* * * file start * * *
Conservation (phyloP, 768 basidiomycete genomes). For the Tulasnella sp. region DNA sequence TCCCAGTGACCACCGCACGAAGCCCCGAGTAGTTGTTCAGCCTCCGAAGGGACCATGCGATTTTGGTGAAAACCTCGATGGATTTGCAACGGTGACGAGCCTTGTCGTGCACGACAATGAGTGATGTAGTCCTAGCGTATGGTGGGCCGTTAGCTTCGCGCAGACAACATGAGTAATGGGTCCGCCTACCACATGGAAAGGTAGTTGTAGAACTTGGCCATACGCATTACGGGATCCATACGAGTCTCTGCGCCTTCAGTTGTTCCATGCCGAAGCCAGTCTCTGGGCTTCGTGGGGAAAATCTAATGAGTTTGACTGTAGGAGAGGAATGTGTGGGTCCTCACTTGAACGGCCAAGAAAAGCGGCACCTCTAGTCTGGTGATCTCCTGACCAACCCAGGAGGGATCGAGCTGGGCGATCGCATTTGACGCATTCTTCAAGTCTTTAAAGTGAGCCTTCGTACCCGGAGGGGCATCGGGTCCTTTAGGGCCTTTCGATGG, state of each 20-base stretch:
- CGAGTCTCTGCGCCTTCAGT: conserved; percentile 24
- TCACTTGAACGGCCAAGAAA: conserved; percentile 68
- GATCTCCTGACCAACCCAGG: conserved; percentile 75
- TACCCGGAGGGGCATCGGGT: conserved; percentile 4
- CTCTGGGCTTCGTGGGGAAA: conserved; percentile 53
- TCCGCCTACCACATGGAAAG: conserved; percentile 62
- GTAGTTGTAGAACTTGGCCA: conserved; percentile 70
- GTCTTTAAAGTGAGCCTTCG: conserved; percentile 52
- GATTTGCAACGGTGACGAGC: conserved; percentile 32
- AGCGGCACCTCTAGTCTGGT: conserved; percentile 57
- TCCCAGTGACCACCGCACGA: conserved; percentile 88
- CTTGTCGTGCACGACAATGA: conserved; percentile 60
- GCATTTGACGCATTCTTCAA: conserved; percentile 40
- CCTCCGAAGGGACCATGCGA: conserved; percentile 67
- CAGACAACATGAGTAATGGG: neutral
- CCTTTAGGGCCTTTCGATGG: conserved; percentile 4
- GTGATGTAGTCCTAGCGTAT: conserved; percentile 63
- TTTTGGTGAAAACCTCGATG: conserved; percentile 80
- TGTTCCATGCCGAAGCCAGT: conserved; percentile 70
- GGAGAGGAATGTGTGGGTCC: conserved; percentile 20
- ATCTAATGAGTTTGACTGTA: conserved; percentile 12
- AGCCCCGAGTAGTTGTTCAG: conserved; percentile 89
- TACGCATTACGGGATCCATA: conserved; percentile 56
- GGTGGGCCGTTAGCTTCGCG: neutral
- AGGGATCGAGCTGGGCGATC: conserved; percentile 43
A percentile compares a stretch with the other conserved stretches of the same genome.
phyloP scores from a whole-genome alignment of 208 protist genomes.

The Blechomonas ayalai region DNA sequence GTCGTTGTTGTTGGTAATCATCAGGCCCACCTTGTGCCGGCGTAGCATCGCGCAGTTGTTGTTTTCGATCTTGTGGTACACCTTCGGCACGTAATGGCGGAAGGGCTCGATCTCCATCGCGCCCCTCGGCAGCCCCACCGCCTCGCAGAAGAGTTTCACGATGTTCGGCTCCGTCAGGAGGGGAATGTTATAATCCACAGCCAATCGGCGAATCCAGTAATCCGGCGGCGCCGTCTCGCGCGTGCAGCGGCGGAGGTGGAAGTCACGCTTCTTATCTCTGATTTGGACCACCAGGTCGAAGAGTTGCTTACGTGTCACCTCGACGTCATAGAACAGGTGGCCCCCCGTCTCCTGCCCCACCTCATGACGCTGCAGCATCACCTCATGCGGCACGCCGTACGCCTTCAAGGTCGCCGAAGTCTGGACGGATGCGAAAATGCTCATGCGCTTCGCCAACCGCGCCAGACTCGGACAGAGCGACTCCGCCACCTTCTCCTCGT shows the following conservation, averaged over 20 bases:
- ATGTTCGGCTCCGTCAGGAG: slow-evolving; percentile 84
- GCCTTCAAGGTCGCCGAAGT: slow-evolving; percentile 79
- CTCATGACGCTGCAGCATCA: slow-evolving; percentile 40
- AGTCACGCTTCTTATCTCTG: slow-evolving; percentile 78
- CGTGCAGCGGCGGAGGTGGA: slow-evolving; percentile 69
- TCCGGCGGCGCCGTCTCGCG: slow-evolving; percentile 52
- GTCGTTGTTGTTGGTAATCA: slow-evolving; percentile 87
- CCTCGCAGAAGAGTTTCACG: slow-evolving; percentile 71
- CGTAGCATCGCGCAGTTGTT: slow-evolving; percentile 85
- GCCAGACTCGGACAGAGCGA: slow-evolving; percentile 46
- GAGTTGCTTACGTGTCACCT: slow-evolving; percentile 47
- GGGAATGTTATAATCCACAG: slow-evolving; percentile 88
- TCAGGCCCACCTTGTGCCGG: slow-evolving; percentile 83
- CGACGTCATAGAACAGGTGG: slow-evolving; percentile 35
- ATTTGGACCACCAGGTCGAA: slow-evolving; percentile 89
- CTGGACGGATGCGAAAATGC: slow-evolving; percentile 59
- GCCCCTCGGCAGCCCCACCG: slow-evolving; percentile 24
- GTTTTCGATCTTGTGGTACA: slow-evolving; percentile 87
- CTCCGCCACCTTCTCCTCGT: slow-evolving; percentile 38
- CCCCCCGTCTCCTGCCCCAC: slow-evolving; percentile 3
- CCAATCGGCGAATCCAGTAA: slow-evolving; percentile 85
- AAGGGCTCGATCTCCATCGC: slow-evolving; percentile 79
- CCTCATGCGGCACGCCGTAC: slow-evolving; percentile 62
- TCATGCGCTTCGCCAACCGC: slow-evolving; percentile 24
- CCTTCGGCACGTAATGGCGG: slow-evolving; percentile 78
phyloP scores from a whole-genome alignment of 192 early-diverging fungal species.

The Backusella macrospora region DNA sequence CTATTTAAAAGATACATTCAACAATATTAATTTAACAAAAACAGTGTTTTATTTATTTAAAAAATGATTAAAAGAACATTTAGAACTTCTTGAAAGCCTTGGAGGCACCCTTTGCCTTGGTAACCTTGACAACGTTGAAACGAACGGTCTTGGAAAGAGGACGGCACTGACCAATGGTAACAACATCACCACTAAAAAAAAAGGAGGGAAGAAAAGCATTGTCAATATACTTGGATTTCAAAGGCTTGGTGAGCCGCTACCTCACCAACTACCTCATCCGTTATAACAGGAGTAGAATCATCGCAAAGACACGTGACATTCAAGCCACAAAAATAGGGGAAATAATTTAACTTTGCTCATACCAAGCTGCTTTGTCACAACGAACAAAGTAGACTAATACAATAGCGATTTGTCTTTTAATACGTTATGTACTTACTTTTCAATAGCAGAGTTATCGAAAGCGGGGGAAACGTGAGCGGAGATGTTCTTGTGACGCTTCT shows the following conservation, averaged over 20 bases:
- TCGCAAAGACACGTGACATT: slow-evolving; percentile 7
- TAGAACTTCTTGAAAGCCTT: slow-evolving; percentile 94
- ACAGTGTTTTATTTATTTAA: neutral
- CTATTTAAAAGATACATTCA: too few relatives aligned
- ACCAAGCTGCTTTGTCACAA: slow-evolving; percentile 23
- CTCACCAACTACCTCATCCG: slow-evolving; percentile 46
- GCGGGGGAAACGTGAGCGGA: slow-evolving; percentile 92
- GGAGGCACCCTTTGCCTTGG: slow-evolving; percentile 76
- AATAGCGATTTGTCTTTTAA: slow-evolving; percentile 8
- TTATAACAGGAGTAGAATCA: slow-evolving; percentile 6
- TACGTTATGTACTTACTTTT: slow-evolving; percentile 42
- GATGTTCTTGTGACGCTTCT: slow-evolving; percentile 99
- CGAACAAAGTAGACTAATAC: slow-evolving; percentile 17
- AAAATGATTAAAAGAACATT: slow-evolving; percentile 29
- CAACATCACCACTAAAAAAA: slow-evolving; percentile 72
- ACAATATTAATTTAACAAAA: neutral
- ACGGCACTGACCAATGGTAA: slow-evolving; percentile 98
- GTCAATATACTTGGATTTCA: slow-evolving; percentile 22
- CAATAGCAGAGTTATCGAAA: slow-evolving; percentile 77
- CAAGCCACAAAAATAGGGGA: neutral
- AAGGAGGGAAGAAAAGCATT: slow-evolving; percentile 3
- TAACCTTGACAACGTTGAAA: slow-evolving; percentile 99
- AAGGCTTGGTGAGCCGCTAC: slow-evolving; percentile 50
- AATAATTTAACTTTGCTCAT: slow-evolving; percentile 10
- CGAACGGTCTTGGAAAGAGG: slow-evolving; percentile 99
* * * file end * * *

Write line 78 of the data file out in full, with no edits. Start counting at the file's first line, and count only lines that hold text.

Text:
- TAACCTTGACAACGTTGAAA: slow-evolving; percentile 99